And discrete infinity
Language is creative in two senses, in the sense of poetry, of plays on words and in the sense of what is known as ‘discrete infinity,‘ discrete because the words are discrete, infinity because there is no limit to the ways they can be combined. Children’s language is creative in both senses. Both can be problematic for some children.
A simple sentence can be extended indefinitely by successive steps of what is now known as ’embedding’ (or more traditionally as ‘subordination’):
- I tell the truth.
- You know that I tell the truth (one step of embedding).
- Your mother agrees that you know that I tell the truth (two steps).
- The newspaper says that your mother agrees that you know that I tell the truth (three steps).
And so on. Obviously, the resulting structure becomes increasingly hard to process. But there is no point at which it ceases to be English. Hence discrete infinity. The repetition of the same sort of structure is known as ‘recursion’.
Crucially, the process of what is known as ‘derivation’ begins with the most deeply embedded part of the structure – reversing the idea by the traditional term of ‘subordination’.
The same point applies to any language, not just English.
One linguist, Daniel Everett, claims that there is a language, Pirahã, which disallows even the first step of embedding. He claims that Pirahã speakers never refer to anything other than what is currently in the immediate frame of reference. Pirahã is spoken by a Brazilian tribe of less than 500 people who had studiously avoided contact with the outside world until Everett persuaded them to allow him and his family to join them. On Everett’s account, Pirahã speakers never question reports of untruth or allege abuse because their language makes this impossible. Really? If so, why have the Pirahã so carefully avoided contact with the developed world? Everett’s account of Pirahã is cited approvingly by Tom Wolfe (2018). But Everett’s account is demolished on both theoretical and empirical grounds by Andrew Nevins, David Pesetsky & Cilene Rodrigues (2007). Most linguists accept that demolition. Anything else would be weird given that Everett is querying a generalisation which appears to hold of every other language in the world, and his data concerns a language which is clearly very threatened. As a language approaches the point which Pirahã is now sadly at, it often loses key aspects of its grammar. This is noted about languages much less threatened than Pirahã. Everett’s much-lauded point is thus highly suspect.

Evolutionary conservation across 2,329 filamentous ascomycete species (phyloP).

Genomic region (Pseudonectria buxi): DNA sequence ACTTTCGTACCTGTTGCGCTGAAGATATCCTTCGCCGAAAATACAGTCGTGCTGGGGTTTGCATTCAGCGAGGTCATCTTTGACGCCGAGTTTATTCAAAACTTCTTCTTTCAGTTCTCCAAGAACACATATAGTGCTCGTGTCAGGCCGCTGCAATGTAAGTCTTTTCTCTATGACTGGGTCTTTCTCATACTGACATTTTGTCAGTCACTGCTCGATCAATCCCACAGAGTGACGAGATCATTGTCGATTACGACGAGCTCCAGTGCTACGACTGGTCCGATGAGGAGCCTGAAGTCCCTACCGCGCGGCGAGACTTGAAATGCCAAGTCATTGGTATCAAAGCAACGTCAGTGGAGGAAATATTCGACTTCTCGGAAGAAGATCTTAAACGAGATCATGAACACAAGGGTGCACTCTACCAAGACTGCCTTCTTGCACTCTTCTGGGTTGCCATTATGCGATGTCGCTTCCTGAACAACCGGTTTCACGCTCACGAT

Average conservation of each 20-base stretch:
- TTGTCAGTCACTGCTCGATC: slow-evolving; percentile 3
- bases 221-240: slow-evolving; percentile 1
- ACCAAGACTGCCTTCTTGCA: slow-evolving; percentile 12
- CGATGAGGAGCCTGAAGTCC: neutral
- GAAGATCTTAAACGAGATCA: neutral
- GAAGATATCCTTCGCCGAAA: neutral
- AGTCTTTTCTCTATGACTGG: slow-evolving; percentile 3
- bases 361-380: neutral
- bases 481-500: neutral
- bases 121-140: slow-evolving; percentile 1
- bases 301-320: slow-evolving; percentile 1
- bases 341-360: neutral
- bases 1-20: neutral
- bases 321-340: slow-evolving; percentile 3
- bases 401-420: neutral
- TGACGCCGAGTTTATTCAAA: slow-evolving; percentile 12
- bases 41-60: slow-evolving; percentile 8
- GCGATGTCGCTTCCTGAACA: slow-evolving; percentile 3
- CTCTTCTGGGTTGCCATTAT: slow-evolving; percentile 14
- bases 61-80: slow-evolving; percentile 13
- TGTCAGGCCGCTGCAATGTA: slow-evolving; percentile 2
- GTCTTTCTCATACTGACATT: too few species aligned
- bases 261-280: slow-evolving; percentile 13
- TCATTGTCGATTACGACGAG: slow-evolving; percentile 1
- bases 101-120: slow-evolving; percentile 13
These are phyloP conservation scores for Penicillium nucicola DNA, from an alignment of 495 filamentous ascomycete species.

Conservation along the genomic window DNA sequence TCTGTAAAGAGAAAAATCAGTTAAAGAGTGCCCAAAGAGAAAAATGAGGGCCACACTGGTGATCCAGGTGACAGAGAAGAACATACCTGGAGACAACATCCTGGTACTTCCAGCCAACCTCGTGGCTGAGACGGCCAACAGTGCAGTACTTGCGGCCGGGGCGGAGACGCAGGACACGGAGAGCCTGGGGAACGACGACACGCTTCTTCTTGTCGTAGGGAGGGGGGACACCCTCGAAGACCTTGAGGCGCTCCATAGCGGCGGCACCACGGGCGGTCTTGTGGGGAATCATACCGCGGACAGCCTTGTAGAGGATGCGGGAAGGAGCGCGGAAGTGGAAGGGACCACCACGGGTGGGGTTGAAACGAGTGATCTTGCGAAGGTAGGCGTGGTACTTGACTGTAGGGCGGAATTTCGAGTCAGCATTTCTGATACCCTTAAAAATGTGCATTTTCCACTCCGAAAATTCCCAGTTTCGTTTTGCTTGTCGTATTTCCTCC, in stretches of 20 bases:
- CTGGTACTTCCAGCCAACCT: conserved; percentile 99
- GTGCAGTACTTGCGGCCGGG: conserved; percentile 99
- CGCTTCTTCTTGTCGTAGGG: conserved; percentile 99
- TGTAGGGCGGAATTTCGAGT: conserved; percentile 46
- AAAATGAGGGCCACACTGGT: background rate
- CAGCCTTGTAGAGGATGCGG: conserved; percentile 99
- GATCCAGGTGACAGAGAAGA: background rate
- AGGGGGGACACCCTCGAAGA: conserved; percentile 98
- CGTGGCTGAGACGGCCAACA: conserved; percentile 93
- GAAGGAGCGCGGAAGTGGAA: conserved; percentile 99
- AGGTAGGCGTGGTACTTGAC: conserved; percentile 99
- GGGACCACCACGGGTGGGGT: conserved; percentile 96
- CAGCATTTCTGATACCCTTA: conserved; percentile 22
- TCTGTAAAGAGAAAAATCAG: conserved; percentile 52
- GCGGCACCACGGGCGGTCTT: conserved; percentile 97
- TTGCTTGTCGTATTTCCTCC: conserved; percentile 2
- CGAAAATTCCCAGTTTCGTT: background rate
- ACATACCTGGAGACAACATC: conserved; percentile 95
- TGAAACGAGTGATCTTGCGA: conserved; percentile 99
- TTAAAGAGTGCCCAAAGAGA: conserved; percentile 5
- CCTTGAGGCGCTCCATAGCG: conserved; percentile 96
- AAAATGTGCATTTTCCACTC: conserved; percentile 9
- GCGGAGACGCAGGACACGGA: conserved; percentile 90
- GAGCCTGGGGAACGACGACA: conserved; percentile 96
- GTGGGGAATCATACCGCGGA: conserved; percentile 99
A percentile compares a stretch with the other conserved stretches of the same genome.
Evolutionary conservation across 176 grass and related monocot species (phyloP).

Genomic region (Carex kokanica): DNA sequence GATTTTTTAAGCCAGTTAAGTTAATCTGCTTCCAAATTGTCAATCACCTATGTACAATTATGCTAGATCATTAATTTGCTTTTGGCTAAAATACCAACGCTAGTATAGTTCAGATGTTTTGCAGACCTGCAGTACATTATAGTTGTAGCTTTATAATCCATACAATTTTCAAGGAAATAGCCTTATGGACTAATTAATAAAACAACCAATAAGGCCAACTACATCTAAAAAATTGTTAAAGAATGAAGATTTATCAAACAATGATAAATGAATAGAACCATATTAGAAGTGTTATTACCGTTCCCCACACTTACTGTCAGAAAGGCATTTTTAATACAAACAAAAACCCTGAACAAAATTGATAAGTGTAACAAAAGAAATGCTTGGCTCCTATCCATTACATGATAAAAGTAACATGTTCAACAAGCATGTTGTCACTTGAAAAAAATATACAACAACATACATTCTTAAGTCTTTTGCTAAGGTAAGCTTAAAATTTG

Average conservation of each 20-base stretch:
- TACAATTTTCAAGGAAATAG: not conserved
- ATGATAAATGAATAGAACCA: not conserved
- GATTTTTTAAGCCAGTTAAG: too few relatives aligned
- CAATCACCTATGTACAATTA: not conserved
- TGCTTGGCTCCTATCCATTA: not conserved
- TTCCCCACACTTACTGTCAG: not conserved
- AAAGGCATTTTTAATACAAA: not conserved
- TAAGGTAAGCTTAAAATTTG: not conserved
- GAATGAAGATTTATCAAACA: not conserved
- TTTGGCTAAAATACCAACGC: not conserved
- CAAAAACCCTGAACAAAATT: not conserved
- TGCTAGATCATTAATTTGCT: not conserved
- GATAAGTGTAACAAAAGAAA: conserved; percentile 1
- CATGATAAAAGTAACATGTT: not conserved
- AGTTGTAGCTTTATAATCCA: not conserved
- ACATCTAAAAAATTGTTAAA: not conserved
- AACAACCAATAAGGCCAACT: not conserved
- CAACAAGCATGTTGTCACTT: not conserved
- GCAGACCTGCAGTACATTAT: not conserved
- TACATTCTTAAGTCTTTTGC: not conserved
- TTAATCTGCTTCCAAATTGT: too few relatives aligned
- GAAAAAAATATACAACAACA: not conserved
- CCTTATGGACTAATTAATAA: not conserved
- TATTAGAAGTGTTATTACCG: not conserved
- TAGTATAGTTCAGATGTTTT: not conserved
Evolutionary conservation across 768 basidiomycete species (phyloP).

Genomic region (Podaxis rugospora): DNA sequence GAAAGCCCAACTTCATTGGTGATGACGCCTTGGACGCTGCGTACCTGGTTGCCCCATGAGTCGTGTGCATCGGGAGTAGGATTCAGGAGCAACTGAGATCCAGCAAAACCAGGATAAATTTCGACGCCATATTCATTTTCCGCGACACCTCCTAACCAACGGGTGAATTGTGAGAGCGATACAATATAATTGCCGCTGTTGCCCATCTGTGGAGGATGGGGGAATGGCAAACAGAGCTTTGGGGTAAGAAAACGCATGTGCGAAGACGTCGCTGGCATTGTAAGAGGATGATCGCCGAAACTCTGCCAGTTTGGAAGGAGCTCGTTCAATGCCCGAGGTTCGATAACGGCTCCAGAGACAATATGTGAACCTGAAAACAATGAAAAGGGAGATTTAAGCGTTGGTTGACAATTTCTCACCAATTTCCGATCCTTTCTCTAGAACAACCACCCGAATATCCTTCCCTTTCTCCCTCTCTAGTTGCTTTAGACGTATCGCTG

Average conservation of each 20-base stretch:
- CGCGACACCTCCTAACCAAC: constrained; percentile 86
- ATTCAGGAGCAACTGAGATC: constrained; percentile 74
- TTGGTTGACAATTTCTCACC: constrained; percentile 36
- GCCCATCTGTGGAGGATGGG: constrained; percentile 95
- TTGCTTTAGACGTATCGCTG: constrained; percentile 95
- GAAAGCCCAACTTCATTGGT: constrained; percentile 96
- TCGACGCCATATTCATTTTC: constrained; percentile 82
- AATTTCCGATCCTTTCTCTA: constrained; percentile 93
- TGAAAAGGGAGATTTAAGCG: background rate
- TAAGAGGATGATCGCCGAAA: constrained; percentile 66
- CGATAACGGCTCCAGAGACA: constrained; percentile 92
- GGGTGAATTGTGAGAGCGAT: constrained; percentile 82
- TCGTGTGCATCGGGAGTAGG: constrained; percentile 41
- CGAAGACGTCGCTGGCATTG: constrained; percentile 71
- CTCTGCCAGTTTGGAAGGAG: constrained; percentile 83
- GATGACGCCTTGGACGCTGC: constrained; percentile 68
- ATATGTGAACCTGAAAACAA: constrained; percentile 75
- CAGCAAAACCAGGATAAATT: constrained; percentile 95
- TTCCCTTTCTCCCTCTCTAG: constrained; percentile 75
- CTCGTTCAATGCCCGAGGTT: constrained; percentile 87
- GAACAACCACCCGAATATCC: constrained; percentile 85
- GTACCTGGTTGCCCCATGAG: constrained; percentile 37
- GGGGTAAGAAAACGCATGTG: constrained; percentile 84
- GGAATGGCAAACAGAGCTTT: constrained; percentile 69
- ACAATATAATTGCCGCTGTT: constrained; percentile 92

A functionality with potential
Viewed as a functionality, language is clearly not a behaviour, but a potential. This potential is realised as a child becomes able to understand that the old song about swallowing a fly could go on forever.
Exploiting this potential, the child can say things which have never been said before in the entire course of human history, and yet be understood.
A test characteristically involves a number of preset tasks, each representing some arbitrary degree of complexity. For the purpose of helping a child with difficulties in speech and/or language, no set of preset tasks can determine how far the child’s capacities stretch. It is possible, for instance, that a child’s grammar does not include any provision for going beyond simple sentences like “I tell the truth”. At a given (early) point in the child’s process of language acquisition, the recursion has not started to develop.As the child grows, a failure of recursion may indicate a significant problem with the grammar,